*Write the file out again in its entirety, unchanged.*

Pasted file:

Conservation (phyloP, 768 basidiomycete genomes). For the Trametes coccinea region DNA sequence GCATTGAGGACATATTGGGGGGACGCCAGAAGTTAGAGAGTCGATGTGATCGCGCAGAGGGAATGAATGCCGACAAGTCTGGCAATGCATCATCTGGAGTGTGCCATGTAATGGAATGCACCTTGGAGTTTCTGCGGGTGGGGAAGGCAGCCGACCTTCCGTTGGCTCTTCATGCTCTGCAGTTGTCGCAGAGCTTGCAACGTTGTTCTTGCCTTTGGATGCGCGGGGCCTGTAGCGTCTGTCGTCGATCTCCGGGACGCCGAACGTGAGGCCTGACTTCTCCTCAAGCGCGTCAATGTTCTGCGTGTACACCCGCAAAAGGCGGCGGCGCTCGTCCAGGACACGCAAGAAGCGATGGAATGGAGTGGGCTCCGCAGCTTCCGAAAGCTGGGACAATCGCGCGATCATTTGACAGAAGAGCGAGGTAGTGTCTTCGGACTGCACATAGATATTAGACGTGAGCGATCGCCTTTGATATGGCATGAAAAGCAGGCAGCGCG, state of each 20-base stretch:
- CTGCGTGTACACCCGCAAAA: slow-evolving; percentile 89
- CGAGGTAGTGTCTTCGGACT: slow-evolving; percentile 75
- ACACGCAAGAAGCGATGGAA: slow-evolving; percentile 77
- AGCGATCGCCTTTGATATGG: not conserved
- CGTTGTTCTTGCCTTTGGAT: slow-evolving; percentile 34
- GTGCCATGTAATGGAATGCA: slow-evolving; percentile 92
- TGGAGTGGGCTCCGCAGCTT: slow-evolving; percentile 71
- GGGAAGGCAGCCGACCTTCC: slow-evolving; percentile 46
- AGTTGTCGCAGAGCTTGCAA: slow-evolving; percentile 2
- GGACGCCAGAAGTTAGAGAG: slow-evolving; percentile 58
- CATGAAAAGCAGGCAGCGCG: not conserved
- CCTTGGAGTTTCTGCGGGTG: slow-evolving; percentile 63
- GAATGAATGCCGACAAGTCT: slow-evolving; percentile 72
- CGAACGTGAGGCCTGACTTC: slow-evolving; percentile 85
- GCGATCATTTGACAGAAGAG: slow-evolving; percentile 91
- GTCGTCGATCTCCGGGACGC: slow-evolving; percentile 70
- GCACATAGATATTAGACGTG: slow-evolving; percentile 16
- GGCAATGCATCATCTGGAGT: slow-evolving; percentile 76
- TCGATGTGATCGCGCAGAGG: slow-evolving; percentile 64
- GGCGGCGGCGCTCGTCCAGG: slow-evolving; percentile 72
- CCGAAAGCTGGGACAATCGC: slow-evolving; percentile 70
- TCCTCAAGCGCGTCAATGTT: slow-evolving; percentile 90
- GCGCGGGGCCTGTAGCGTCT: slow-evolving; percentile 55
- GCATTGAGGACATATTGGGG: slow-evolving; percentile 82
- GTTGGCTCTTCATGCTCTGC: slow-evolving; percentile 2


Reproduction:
Conservation (phyloP, 768 basidiomycete genomes). For the Trametes coccinea region DNA sequence GCATTGAGGACATATTGGGGGGACGCCAGAAGTTAGAGAGTCGATGTGATCGCGCAGAGGGAATGAATGCCGACAAGTCTGGCAATGCATCATCTGGAGTGTGCCATGTAATGGAATGCACCTTGGAGTTTCTGCGGGTGGGGAAGGCAGCCGACCTTCCGTTGGCTCTTCATGCTCTGCAGTTGTCGCAGAGCTTGCAACGTTGTTCTTGCCTTTGGATGCGCGGGGCCTGTAGCGTCTGTCGTCGATCTCCGGGACGCCGAACGTGAGGCCTGACTTCTCCTCAAGCGCGTCAATGTTCTGCGTGTACACCCGCAAAAGGCGGCGGCGCTCGTCCAGGACACGCAAGAAGCGATGGAATGGAGTGGGCTCCGCAGCTTCCGAAAGCTGGGACAATCGCGCGATCATTTGACAGAAGAGCGAGGTAGTGTCTTCGGACTGCACATAGATATTAGACGTGAGCGATCGCCTTTGATATGGCATGAAAAGCAGGCAGCGCG, state of each 20-base stretch:
- CTGCGTGTACACCCGCAAAA: slow-evolving; percentile 89
- CGAGGTAGTGTCTTCGGACT: slow-evolving; percentile 75
- ACACGCAAGAAGCGATGGAA: slow-evolving; percentile 77
- AGCGATCGCCTTTGATATGG: not conserved
- CGTTGTTCTTGCCTTTGGAT: slow-evolving; percentile 34
- GTGCCATGTAATGGAATGCA: slow-evolving; percentile 92
- TGGAGTGGGCTCCGCAGCTT: slow-evolving; percentile 71
- GGGAAGGCAGCCGACCTTCC: slow-evolving; percentile 46
- AGTTGTCGCAGAGCTTGCAA: slow-evolving; percentile 2
- GGACGCCAGAAGTTAGAGAG: slow-evolving; percentile 58
- CATGAAAAGCAGGCAGCGCG: not conserved
- CCTTGGAGTTTCTGCGGGTG: slow-evolving; percentile 63
- GAATGAATGCCGACAAGTCT: slow-evolving; percentile 72
- CGAACGTGAGGCCTGACTTC: slow-evolving; percentile 85
- GCGATCATTTGACAGAAGAG: slow-evolving; percentile 91
- GTCGTCGATCTCCGGGACGC: slow-evolving; percentile 70
- GCACATAGATATTAGACGTG: slow-evolving; percentile 16
- GGCAATGCATCATCTGGAGT: slow-evolving; percentile 76
- TCGATGTGATCGCGCAGAGG: slow-evolving; percentile 64
- GGCGGCGGCGCTCGTCCAGG: slow-evolving; percentile 72
- CCGAAAGCTGGGACAATCGC: slow-evolving; percentile 70
- TCCTCAAGCGCGTCAATGTT: slow-evolving; percentile 90
- GCGCGGGGCCTGTAGCGTCT: slow-evolving; percentile 55
- GCATTGAGGACATATTGGGG: slow-evolving; percentile 82
- GTTGGCTCTTCATGCTCTGC: slow-evolving; percentile 2